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Daytime nightmare 

What the hell am I doing here?

; ;

It's 10 in the morning, and I'm pouring slowly -- like sand through an hourglass -- to the end of a Walt Disney World Dolphin resort corridor, on a strange pilgrimage to see another symbol of my own personal shame: y'know, daytime television. Just dragging nails and bumping along the walls like a call-girl out too late, hoping that at the end of this pink-and-blue hotel hell, the lovely Deidre Hall -- 25-year goddess/matron of soapy stalwart "Days of Our Lives" -- isn't going to try to peddle me something. Especially not something to do with the General Nutrition Centers franchise conference that she's lent her prized demure to. I'm too skinny for this.

Then, there she is. A portrait of frozen beauty -- my favorite daytime ice queen -- sitting aglow halfway up on a glamourous side couch. Tellingly, she's reading a Woman's World magazine with herself on the cover; it is her world, after all. I'm thinking, maybe she's just the milky Marlena that I've come to revere -- if only for her soft-lighting and Prozac stare. Maybe this isn't such a bad idea.

"Well, you don't look like a writer," she flutters.

I love her. Sensing our kinship, I cozy up to her side, as we both pensively remove our eyewear at the very same time, as if to say, "It's Drake and Snow ... They've lost their twins and are planning a jump off the yacht." I could get into this.

Why the hell are you here, Deidre?

"Well, I'm the spokesperson for Scan Diet," she glosses, crashing my party. "Which is a soy milk-based weight-loss drink."

I hate her.

"Scan Diet was originated in Scandanavia, hence the name ‘Scan' Diet," she starts to rattle. "They were bringing the product to America, and needed help in getting it promoted. They asked if I would do it -- for their audience and my audience. I realized it was a pretty healthy thing, and I'm pretty proud of it."

But what about Drake, Snow, the yacht!?

Realizing I have to get things out of the milk and back into the soap, I quickly revert to tragic complimentary drivel and cast myself as a pudgy Joy Behar on "The View."

"I feel like I'm sitting here with somebody I've known for 25 years," I bloat. "How do you keep yourself fresh in this industry?"

"We change writers every few years, it seems," she says, diminishing my chosen career, and not winning any friends. "Marlena's a character everybody seems to love writing for ... "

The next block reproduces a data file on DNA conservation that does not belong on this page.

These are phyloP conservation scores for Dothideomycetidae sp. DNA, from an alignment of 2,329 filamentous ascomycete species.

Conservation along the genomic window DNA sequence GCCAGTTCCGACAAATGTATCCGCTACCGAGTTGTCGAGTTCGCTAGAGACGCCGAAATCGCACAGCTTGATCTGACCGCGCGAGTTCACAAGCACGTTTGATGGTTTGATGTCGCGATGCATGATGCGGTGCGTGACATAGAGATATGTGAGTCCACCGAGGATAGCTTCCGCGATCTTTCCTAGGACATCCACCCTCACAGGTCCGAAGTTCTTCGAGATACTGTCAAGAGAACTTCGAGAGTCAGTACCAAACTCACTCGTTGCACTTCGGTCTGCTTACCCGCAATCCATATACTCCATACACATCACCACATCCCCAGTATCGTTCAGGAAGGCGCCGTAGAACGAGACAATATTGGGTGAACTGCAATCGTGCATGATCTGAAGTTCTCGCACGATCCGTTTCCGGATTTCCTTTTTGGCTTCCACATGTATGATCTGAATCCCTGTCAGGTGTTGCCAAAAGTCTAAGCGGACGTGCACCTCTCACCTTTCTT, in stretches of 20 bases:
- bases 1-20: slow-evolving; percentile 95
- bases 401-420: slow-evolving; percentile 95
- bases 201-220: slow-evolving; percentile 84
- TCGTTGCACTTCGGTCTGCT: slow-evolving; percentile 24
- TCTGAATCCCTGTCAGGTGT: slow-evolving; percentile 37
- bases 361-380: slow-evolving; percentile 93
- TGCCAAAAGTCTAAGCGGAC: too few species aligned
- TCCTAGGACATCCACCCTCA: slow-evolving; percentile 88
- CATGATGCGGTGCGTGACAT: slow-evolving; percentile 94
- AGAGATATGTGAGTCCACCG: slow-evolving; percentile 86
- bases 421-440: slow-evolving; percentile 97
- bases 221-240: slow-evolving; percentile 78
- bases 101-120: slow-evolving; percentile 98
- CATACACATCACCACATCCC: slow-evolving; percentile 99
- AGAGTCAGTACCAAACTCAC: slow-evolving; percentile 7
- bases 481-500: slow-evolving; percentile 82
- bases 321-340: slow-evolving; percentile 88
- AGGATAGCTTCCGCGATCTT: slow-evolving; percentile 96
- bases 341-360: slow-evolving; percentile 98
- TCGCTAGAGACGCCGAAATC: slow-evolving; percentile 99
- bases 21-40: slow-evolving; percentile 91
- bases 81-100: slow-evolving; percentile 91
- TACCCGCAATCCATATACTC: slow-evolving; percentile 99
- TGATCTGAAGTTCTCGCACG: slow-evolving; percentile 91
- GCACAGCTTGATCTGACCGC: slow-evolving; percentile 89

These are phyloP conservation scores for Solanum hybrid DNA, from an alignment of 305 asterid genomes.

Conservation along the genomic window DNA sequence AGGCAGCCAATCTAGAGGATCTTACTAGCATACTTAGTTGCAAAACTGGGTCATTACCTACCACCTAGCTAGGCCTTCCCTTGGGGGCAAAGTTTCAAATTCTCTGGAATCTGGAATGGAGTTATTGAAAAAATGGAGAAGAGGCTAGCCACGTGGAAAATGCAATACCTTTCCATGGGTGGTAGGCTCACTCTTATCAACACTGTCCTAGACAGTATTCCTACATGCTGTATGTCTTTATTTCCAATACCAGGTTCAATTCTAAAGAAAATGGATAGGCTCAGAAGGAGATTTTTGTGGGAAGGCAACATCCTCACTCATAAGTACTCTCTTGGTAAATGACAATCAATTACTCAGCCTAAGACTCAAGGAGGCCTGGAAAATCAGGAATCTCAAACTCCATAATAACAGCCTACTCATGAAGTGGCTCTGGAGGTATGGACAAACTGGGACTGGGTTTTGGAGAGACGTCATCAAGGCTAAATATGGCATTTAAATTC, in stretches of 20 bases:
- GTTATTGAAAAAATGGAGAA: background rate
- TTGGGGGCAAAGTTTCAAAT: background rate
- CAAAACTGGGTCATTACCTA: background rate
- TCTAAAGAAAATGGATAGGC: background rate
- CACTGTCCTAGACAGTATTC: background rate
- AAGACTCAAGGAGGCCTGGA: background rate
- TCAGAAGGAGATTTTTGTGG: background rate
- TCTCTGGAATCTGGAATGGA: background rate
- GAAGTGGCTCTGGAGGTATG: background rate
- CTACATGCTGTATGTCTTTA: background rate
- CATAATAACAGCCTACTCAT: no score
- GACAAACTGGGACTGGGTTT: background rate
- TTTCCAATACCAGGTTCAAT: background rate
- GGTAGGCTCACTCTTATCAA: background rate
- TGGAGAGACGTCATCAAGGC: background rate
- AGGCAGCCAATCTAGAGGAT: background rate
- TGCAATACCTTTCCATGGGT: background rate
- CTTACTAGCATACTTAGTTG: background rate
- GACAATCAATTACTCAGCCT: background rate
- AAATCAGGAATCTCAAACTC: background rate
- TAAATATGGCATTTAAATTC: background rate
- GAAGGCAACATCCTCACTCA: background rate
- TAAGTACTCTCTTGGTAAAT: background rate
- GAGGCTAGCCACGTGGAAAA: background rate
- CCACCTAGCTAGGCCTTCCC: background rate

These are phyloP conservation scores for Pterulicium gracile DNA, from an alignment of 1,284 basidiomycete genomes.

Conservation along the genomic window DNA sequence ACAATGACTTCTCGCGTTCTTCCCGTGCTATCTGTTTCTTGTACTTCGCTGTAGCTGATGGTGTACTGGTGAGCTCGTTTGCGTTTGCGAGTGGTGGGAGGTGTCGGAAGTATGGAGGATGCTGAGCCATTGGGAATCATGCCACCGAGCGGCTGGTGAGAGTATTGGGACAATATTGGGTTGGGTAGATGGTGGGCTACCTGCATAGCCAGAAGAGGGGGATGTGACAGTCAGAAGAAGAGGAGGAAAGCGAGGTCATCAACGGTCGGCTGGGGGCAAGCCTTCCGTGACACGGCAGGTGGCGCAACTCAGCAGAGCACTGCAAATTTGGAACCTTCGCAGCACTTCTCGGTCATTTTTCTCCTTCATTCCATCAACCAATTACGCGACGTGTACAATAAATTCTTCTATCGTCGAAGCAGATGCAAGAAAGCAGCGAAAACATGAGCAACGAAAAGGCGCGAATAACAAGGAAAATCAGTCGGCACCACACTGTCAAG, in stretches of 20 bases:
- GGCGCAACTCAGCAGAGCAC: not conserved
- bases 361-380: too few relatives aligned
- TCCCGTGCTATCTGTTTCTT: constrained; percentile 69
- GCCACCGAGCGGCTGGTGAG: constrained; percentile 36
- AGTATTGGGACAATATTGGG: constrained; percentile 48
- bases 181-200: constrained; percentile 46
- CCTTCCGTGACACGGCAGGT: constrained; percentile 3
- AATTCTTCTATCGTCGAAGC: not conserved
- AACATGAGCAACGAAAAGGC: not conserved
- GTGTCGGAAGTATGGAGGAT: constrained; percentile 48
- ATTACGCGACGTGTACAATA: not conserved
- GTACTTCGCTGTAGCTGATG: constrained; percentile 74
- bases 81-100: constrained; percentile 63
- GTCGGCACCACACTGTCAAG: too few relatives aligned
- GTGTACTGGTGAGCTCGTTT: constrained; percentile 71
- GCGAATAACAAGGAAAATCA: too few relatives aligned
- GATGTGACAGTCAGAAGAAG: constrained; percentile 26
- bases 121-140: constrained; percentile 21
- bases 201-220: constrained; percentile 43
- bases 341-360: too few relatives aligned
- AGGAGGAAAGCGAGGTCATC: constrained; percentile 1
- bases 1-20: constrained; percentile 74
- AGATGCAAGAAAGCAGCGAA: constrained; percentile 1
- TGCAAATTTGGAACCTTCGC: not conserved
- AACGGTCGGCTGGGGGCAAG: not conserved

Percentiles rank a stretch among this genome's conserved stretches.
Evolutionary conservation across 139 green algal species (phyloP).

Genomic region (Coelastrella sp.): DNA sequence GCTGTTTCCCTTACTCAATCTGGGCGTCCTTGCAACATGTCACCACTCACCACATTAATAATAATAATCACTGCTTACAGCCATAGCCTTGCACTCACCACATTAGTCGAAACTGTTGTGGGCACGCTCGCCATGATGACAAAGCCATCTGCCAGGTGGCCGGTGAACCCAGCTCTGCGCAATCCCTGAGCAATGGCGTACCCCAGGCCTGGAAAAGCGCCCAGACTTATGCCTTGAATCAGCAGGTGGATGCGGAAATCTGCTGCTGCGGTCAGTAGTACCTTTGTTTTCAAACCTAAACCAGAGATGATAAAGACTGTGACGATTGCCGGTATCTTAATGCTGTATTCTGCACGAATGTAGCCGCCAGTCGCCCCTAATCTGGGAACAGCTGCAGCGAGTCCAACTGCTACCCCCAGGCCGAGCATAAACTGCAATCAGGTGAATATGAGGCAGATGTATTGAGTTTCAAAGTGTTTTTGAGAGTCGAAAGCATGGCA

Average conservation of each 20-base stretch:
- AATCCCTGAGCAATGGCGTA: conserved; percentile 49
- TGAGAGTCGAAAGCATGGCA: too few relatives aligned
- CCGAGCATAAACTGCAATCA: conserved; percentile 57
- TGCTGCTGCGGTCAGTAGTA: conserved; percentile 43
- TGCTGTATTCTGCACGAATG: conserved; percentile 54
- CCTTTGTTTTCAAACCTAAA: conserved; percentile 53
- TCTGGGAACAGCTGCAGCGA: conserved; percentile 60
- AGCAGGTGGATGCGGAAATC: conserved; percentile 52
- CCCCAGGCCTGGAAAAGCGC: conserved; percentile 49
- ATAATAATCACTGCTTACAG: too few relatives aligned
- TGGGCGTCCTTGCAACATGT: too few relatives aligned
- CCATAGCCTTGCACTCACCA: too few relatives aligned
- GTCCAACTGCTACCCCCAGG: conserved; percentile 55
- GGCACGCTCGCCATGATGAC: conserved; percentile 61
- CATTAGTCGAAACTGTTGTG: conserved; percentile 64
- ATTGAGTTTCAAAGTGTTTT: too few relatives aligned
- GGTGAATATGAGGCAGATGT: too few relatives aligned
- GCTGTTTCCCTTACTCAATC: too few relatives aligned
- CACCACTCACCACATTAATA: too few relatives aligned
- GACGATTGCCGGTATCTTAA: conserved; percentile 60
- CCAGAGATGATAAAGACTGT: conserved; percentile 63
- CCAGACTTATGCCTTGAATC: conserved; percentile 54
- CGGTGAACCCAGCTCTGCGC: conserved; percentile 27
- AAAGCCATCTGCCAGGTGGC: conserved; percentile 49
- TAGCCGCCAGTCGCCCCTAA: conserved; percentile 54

Oh, do we!

"She's also timely; she stays topical," she continues. "When I began the show 25 years ago, she was a professional woman trying to find her place in her field. In the '80s she was getting married and having her family. In the '90s, she was getting divorced and struggling to keep her children's lives healthy and her own life together. And now, she's dealing with problems with her stepson as a teenager -- that's what a lot of people are going through now."


"She's a role model for people. Young girls want to grow up and be her. Which is fabulous. We don't have enough role models in the world, and I'm happy that I get to play one."

That's nice, Britney, but what about the devil? One of my favorite Days memories involves a weird crack in the pop-culture psyche that found our matronly role model possessed by Beelzebub himself, wearing yellow contacts and burping groans like "I am the Desecrator!" It was like watching Blair Warner get fat on "Facts of Life." You had to root for the dark side.

"Actually, I loved doing it," she swishes. "It was very powerful, and it gave me the chance to step outside what I'd done for 20 years and play somebody who's really rotten to the core. I could do anything I wanted."

Then she glazes over in devilish reflection.

"Sometimes we do things in daytime that we don't really have a chance to fully explore. It's usually not as seamless as it should be."

Sometimes we do the same thing in journalism, I sympathize.

Like now.

At least I'm not drowning my iniquities in soy milk and franchise froth, though. Deidre, however, is possessed. Her face conveys a strange insistence on some overriding purpose and it's starting to freak me out. So I rinse the soap away, and rush to my conclusion ... like water through an hourglass.

"You're beautiful," I shoot.

"You're sweet," she scores.

Then, alas, it's time to hit the stop button on the recorder. Only, the Desecrator's not having it. She reaches over and grabs my wrist in one swift, chilling movement, and pierces with a purposeful stare.

"This country has over 55 percent of adults that are overweight, into obesity," she brimstones, wasting it on the stick figure before her. "We've picked up a bad habit in this country of picking up weight and not dropping it. This is a great healthy way to do it, and add soy to your diet."

I let her know that I used soy-milk shampoo just this morning -- with all the charm of a skinny girl who can eat anything -- but she doesn't hear me.

"And you should get this in the article," she sternly commands. "GNC is the only place to get it."

The devil may care.

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